Wednesday, January 21, 2015

My Personal Affirmations about Scripture

I teach a course at Asbury Theological Seminary called "Scripture and Spiritual Formation." One of the writing assignments is for each of us to create a list of affirmations that we make about Scripture as we seek to engage it for personal transformation as we seek to live as God's missional community for the world. These are mine:

Scripture is endlessly interesting if we learn to ponder it deeply.

Scripture is endlessly interesting when we remain mindful enough to ponder it deeply and listen attentively.

When reading Scripture don't pray for mastery of the text, pray that the text masters you.

If we are to read the Scriptures for all that they seek to accomplish, we must physically locate ourselves in God’s mission.

Reading Scripture leads us to the true world that God desires for us to inhabit.

Reading Scripture requires that we approach the text as its servant rather than its master.

“Reading the Bible as Christian Scripture is a craft that pleads for the lifelong apprenticeship of its artisans." Joel B. Green, NT Prof

If we are to read the Scriptures faithfully, we must participate actively in God’s mission.

It’s not about fitting the Bible into our lives; it’s about fitting our lives into the biblical story.

Reading Scripture involves a willingness to be astonished anew by the mysteries of God’s kingdom.

Our reading of Scripture seeks to recreate the world of the text so that we can imagine what our lives might be and become if we entered its world.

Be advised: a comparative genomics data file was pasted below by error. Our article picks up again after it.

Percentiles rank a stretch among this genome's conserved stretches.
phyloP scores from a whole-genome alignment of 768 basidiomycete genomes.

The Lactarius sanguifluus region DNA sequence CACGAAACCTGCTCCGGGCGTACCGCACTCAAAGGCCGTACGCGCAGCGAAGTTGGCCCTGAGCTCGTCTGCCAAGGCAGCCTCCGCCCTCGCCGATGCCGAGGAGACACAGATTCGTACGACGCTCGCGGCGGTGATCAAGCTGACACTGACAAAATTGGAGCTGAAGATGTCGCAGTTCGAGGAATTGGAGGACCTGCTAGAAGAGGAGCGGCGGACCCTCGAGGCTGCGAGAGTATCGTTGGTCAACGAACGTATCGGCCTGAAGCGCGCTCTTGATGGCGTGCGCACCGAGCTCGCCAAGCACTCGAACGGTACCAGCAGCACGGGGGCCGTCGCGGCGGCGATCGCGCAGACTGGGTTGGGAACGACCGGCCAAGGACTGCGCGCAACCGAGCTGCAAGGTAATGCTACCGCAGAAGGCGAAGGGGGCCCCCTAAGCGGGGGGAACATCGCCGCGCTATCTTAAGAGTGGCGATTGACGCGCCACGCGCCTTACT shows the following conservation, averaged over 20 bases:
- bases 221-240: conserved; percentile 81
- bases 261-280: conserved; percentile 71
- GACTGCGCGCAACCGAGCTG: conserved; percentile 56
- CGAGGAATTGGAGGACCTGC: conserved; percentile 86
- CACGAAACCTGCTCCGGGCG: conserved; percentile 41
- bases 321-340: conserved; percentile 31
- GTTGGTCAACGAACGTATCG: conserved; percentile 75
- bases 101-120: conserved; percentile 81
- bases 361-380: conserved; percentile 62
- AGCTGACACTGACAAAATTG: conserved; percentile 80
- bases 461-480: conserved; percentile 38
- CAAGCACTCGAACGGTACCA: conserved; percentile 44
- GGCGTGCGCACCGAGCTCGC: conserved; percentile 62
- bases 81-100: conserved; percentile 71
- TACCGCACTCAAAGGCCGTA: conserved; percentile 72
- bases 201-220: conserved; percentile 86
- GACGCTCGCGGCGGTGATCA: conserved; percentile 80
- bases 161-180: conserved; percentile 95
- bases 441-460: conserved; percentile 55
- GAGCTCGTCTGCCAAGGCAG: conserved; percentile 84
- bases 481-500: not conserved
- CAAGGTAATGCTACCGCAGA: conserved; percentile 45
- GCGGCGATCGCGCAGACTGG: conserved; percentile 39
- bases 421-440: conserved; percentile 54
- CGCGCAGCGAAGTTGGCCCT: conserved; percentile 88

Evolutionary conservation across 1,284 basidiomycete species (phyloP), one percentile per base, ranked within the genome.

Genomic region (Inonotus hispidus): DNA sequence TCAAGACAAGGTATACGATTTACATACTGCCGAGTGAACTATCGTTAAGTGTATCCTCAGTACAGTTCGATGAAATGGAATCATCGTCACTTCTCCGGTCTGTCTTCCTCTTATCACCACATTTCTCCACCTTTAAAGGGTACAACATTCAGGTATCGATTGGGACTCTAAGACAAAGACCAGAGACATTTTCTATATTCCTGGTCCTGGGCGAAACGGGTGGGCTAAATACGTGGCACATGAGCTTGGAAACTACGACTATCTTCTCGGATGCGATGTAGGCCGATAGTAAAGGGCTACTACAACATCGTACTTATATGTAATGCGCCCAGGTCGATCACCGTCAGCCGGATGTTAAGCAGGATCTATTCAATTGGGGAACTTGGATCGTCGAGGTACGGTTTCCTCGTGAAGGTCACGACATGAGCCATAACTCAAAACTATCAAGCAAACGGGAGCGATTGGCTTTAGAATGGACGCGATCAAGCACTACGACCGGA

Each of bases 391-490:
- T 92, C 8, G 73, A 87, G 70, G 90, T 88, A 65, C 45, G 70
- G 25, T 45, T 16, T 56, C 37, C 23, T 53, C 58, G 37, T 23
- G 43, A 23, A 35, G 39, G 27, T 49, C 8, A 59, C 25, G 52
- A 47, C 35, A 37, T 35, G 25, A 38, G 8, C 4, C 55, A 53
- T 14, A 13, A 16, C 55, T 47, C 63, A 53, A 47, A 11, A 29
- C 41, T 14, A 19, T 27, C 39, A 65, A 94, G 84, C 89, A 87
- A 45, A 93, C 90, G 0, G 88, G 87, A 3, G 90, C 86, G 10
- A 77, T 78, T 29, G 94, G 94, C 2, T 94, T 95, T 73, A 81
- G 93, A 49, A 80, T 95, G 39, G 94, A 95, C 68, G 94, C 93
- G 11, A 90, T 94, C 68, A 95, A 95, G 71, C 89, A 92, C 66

The book of Psalms seeks to shape a people into a missional community through prayer and praise rooted in sacred memory.

Biblical interpretation involves a devout willingness by the interpreter to realign continuously with the message of Scripture.

Studying and reading Scripture is about conversion (ours and the world's).

Scripture is not primarily interested in answering our questions. Any question may be brought to the text, but ultimately the Bible is interested in confronting its readers with the reality of God’s claims on our lives. It intends to raise questions that we must answer.

Reading the Scriptures involves hearing the voice of God speaking through an ancient text calling and inviting the reader and hearer to align or realign his or her life with the purposes of God in the world.

Reading Scripture is not ultimately about bringing our questions to the text; it is about opening ourselves up to the questions that the text desires to ask of us.

Reading Scripture requires our recognition that our presuppositions and prior commitments must be open for nuance, correction, or change on the basis of the text.

Reading Scripture leads us to the true world that God desires for us to inhabit and work toward in our lives together.

Reading the Scripture is not a means of self-actualization; it is a means of personal conversion to God.

Reading Scripture shapes us for God’s global mission, inspires us to live as persons in community, and transforms us through the power of the Holy Spirit.

Reading Scripture shapes us for mission, calls us to community, and transforms us through the Spirit.

What affirmations do you make about Scripture?

© 2015 Brian D. Russell

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